- Author Bio
New translations of the six greatest short stories by Joseph Roth, collected in a beautiful edition
Joseph Roth’s sensibility—both clear-eyed and nostalgic, harshly realistic and tenderly humane—produced some of the most distinctive fiction of the twentieth century. This collection of his most essential stories, in exquisite new translations by Ruth Martin, showcases the astonishing range and power of his short stories and novellas.
In prose of aching beauty and precision, Roth shows us isolated souls pursuing lost ideals and impossible desires. Forced to remove a bust of the fallen Austrian emperor from his house, an eccentric old count holds a funeral for it and intends to be buried in the same plot himself; a humble coral merchant, dissatisfied with his life and longing for the sea, chooses to adulterate his wares with false coral, with catastrophic results; young Fini, just entering the haze of early sexuality, falls into an unsatisfying relationship with an older musician. With the greatest craft and sensitivity, Roth unfolds the many fragilities of the human heart.
Fresh translations of classic stories that are now mostly out of print in English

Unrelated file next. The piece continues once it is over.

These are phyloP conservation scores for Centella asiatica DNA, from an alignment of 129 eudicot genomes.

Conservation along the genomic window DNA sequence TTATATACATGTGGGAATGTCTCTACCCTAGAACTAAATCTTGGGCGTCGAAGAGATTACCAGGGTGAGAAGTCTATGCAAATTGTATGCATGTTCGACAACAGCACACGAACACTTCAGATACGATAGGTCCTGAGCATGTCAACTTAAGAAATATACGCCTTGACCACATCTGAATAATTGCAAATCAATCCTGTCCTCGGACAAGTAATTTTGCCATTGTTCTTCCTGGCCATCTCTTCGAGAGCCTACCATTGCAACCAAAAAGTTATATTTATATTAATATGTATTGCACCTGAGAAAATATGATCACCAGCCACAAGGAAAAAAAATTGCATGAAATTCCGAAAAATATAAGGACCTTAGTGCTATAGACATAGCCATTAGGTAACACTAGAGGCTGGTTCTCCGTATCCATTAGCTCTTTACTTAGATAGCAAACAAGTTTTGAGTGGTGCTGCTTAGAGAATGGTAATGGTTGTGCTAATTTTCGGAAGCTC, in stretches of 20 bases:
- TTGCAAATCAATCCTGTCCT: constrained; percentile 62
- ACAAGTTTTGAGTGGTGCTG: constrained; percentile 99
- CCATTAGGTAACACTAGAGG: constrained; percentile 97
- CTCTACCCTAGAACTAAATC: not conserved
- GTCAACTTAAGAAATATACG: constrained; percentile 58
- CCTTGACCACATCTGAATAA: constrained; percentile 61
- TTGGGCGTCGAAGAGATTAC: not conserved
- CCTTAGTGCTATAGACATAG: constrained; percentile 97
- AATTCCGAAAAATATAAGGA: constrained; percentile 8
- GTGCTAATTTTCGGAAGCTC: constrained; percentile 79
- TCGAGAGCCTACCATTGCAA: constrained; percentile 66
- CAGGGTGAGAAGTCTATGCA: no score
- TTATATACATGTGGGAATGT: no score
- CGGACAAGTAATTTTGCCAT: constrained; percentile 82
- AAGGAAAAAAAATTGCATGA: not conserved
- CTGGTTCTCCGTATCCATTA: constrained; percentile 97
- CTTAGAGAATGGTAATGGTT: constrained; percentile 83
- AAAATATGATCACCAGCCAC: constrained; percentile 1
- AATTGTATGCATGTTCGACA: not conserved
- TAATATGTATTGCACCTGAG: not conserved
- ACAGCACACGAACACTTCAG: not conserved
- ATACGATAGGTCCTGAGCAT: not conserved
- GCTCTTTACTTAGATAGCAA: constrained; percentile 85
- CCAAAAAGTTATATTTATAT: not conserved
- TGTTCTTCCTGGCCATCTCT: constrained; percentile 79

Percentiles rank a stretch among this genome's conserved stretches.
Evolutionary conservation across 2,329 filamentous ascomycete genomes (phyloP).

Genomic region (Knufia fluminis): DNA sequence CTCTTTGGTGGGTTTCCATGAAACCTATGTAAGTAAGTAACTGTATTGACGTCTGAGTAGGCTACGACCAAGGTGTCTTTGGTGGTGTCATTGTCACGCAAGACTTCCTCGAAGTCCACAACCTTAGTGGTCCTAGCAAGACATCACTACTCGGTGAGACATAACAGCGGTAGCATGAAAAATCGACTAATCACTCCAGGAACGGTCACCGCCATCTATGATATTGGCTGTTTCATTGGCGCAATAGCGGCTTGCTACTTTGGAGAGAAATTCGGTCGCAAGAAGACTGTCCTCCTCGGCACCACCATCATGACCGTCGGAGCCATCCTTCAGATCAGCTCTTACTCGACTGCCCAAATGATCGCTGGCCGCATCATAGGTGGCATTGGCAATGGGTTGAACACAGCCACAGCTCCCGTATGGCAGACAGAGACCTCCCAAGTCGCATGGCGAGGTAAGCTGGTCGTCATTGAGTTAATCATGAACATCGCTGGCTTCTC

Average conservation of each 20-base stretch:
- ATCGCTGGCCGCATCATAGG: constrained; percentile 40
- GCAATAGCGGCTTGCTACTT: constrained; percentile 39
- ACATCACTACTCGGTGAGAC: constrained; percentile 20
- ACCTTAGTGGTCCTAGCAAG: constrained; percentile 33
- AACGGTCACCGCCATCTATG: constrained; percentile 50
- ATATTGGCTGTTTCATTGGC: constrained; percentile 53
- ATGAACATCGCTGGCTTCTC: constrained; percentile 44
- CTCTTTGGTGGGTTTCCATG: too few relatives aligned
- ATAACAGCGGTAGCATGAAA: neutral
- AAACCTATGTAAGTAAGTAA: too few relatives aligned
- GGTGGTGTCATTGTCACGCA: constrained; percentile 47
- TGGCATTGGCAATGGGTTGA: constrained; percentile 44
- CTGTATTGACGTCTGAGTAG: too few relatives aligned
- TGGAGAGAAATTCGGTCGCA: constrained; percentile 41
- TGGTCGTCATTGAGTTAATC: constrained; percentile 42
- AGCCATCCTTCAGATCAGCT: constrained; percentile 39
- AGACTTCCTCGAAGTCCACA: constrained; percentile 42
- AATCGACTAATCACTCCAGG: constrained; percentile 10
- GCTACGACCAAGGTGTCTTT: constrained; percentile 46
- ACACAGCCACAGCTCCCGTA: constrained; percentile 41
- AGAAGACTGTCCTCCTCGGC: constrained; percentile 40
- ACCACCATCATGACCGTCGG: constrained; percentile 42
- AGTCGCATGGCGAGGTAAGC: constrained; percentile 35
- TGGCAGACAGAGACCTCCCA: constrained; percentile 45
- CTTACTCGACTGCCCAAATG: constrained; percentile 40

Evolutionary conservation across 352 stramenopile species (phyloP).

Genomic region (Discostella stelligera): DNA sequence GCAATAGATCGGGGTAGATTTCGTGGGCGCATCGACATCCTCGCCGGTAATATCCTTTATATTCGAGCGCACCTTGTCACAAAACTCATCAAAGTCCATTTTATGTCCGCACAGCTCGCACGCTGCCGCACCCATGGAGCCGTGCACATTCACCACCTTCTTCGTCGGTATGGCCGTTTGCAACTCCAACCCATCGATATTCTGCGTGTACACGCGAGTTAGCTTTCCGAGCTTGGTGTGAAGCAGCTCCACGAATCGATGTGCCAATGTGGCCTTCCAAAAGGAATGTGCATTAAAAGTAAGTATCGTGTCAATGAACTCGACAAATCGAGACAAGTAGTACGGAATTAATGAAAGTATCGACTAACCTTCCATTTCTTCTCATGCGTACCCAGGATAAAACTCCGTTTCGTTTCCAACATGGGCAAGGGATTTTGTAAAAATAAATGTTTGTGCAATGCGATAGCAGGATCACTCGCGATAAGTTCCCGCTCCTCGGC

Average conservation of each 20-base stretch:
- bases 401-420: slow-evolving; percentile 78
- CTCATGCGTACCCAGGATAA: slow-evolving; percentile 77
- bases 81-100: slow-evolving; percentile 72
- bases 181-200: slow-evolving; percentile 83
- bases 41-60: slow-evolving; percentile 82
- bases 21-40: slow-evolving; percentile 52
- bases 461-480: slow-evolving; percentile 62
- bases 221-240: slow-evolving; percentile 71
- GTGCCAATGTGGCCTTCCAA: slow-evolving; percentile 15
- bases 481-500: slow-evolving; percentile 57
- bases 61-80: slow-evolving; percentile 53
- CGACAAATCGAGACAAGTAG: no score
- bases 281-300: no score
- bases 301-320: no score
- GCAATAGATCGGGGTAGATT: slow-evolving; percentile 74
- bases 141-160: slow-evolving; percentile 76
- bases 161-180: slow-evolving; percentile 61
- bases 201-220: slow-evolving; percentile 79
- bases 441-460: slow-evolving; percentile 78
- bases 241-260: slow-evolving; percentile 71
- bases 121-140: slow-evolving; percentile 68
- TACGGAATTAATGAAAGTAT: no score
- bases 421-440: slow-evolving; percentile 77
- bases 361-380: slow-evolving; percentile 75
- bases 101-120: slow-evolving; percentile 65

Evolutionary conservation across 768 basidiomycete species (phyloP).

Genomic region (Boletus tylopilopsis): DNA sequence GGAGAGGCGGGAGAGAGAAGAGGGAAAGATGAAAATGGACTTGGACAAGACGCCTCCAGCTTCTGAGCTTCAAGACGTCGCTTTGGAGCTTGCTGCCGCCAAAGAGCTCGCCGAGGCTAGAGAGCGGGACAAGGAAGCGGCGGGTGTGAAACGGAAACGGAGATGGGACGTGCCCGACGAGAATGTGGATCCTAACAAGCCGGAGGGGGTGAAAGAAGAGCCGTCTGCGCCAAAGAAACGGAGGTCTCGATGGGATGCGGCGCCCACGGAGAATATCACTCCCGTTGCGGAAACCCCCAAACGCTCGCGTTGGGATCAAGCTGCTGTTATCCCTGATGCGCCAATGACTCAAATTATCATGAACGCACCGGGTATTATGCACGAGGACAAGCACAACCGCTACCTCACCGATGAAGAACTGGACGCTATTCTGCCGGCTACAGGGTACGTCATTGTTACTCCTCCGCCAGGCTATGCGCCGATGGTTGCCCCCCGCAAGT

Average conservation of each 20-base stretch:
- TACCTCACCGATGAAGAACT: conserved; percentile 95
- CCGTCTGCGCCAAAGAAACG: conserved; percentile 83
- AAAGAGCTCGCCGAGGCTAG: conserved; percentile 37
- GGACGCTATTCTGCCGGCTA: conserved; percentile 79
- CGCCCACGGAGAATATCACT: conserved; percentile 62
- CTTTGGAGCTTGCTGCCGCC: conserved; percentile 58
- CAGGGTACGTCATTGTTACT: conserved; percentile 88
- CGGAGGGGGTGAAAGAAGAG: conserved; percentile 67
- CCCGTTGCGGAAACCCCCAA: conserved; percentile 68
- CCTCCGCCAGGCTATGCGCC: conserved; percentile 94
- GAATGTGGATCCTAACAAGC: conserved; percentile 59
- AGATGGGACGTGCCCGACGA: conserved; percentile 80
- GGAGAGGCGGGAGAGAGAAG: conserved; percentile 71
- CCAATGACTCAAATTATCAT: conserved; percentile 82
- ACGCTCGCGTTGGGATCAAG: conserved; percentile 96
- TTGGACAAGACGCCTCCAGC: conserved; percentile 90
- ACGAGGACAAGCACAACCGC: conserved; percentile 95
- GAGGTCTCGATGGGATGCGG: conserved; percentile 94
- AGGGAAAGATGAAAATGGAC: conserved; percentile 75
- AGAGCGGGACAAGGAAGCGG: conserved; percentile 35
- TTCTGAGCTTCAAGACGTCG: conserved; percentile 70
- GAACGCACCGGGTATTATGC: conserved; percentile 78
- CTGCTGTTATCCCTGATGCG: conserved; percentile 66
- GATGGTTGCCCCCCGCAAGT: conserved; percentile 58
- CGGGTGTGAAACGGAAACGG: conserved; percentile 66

Translated by the acclaimed Ruth Martin, who has selected a compelling mixture of old and new, famous and little-known stories
Stunning new Pushkin Collection edition
Contains six stories: Career (1920); The Blind Mirror (1925); The Rich House Opposite (1928); The Bust of the Emperor (1935); The Leviathan (1938); The Legend of the Holy Drinker (1939)
Publicity: Widespread US publicity outreach including dedicated US mailing
DRC to be made available via NetGalley and Edelweiss
Additional social media publicity TBC
‘One of the greatest writers of the first half of the tormented 20th century’ — Simon Schama, Financial Times
’Roth is Austria’s Chekhov’—William Boyd
’Joseph Roth is counted among the great novelists of the twentieth century’—TLS
‘What Roth sees and hands on is a unique essence, conveying the fragility of what is truly human in us, the ridiculous and the tragic’ — Nadine Gordimer